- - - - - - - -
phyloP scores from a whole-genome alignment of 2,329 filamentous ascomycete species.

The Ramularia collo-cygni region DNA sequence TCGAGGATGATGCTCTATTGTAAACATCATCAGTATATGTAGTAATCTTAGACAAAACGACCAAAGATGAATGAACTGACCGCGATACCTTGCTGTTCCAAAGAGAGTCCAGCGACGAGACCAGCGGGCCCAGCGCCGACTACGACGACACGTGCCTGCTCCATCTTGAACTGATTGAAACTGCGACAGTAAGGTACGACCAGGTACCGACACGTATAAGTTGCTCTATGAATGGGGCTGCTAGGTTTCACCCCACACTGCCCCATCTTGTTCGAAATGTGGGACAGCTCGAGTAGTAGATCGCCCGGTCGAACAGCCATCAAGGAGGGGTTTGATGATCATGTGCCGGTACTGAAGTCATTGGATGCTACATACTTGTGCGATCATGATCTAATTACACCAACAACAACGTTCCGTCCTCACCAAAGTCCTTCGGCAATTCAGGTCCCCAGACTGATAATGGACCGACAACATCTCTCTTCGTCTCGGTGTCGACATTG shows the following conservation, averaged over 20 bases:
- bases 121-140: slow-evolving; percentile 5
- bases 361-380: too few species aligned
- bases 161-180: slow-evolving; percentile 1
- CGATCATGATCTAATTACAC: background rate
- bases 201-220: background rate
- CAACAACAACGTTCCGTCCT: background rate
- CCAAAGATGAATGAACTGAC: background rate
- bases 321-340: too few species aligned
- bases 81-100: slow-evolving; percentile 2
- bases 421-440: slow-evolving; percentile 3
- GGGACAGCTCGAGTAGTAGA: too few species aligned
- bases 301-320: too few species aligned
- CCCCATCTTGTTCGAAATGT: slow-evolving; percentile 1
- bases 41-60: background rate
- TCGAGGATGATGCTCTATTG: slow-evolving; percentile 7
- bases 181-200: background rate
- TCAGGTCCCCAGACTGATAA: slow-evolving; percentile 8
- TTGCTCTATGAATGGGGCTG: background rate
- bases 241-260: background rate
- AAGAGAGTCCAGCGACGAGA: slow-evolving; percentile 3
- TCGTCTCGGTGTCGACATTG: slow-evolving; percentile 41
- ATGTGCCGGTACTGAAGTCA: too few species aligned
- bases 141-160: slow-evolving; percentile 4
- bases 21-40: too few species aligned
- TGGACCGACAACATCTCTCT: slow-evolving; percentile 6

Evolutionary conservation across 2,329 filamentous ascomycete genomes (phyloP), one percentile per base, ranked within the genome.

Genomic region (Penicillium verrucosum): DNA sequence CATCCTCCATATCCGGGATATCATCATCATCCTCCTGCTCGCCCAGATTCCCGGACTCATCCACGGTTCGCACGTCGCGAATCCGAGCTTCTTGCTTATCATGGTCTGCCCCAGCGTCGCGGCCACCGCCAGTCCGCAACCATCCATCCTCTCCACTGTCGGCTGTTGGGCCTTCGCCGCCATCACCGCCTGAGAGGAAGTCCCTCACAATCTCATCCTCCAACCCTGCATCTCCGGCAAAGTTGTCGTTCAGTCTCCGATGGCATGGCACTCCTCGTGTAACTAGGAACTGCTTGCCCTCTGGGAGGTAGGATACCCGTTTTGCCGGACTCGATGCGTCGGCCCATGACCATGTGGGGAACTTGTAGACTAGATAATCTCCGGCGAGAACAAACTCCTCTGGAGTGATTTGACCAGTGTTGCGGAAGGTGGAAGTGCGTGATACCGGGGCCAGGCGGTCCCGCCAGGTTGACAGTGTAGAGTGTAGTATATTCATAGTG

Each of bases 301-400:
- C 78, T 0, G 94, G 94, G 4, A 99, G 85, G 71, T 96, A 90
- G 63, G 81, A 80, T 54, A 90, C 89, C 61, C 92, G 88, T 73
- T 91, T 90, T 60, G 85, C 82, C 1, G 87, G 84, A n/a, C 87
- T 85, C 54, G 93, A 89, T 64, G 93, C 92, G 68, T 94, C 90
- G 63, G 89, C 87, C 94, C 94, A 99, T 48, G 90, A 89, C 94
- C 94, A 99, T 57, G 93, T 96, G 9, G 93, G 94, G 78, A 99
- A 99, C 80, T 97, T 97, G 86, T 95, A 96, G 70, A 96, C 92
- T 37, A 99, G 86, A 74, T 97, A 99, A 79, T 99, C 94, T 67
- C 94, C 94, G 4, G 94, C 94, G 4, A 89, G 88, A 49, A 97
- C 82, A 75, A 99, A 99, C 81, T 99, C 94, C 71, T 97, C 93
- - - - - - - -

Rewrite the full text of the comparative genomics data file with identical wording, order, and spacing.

phyloP scores from a whole-genome alignment of 2,329 filamentous ascomycete species.

The Ramularia collo-cygni region DNA sequence TCGAGGATGATGCTCTATTGTAAACATCATCAGTATATGTAGTAATCTTAGACAAAACGACCAAAGATGAATGAACTGACCGCGATACCTTGCTGTTCCAAAGAGAGTCCAGCGACGAGACCAGCGGGCCCAGCGCCGACTACGACGACACGTGCCTGCTCCATCTTGAACTGATTGAAACTGCGACAGTAAGGTACGACCAGGTACCGACACGTATAAGTTGCTCTATGAATGGGGCTGCTAGGTTTCACCCCACACTGCCCCATCTTGTTCGAAATGTGGGACAGCTCGAGTAGTAGATCGCCCGGTCGAACAGCCATCAAGGAGGGGTTTGATGATCATGTGCCGGTACTGAAGTCATTGGATGCTACATACTTGTGCGATCATGATCTAATTACACCAACAACAACGTTCCGTCCTCACCAAAGTCCTTCGGCAATTCAGGTCCCCAGACTGATAATGGACCGACAACATCTCTCTTCGTCTCGGTGTCGACATTG shows the following conservation, averaged over 20 bases:
- bases 121-140: slow-evolving; percentile 5
- bases 361-380: too few species aligned
- bases 161-180: slow-evolving; percentile 1
- CGATCATGATCTAATTACAC: background rate
- bases 201-220: background rate
- CAACAACAACGTTCCGTCCT: background rate
- CCAAAGATGAATGAACTGAC: background rate
- bases 321-340: too few species aligned
- bases 81-100: slow-evolving; percentile 2
- bases 421-440: slow-evolving; percentile 3
- GGGACAGCTCGAGTAGTAGA: too few species aligned
- bases 301-320: too few species aligned
- CCCCATCTTGTTCGAAATGT: slow-evolving; percentile 1
- bases 41-60: background rate
- TCGAGGATGATGCTCTATTG: slow-evolving; percentile 7
- bases 181-200: background rate
- TCAGGTCCCCAGACTGATAA: slow-evolving; percentile 8
- TTGCTCTATGAATGGGGCTG: background rate
- bases 241-260: background rate
- AAGAGAGTCCAGCGACGAGA: slow-evolving; percentile 3
- TCGTCTCGGTGTCGACATTG: slow-evolving; percentile 41
- ATGTGCCGGTACTGAAGTCA: too few species aligned
- bases 141-160: slow-evolving; percentile 4
- bases 21-40: too few species aligned
- TGGACCGACAACATCTCTCT: slow-evolving; percentile 6

Evolutionary conservation across 2,329 filamentous ascomycete genomes (phyloP), one percentile per base, ranked within the genome.

Genomic region (Penicillium verrucosum): DNA sequence CATCCTCCATATCCGGGATATCATCATCATCCTCCTGCTCGCCCAGATTCCCGGACTCATCCACGGTTCGCACGTCGCGAATCCGAGCTTCTTGCTTATCATGGTCTGCCCCAGCGTCGCGGCCACCGCCAGTCCGCAACCATCCATCCTCTCCACTGTCGGCTGTTGGGCCTTCGCCGCCATCACCGCCTGAGAGGAAGTCCCTCACAATCTCATCCTCCAACCCTGCATCTCCGGCAAAGTTGTCGTTCAGTCTCCGATGGCATGGCACTCCTCGTGTAACTAGGAACTGCTTGCCCTCTGGGAGGTAGGATACCCGTTTTGCCGGACTCGATGCGTCGGCCCATGACCATGTGGGGAACTTGTAGACTAGATAATCTCCGGCGAGAACAAACTCCTCTGGAGTGATTTGACCAGTGTTGCGGAAGGTGGAAGTGCGTGATACCGGGGCCAGGCGGTCCCGCCAGGTTGACAGTGTAGAGTGTAGTATATTCATAGTG

Each of bases 301-400:
- C 78, T 0, G 94, G 94, G 4, A 99, G 85, G 71, T 96, A 90
- G 63, G 81, A 80, T 54, A 90, C 89, C 61, C 92, G 88, T 73
- T 91, T 90, T 60, G 85, C 82, C 1, G 87, G 84, A n/a, C 87
- T 85, C 54, G 93, A 89, T 64, G 93, C 92, G 68, T 94, C 90
- G 63, G 89, C 87, C 94, C 94, A 99, T 48, G 90, A 89, C 94
- C 94, A 99, T 57, G 93, T 96, G 9, G 93, G 94, G 78, A 99
- A 99, C 80, T 97, T 97, G 86, T 95, A 96, G 70, A 96, C 92
- T 37, A 99, G 86, A 74, T 97, A 99, A 79, T 99, C 94, T 67
- C 94, C 94, G 4, G 94, C 94, G 4, A 89, G 88, A 49, A 97
- C 82, A 75, A 99, A 99, C 81, T 99, C 94, C 71, T 97, C 93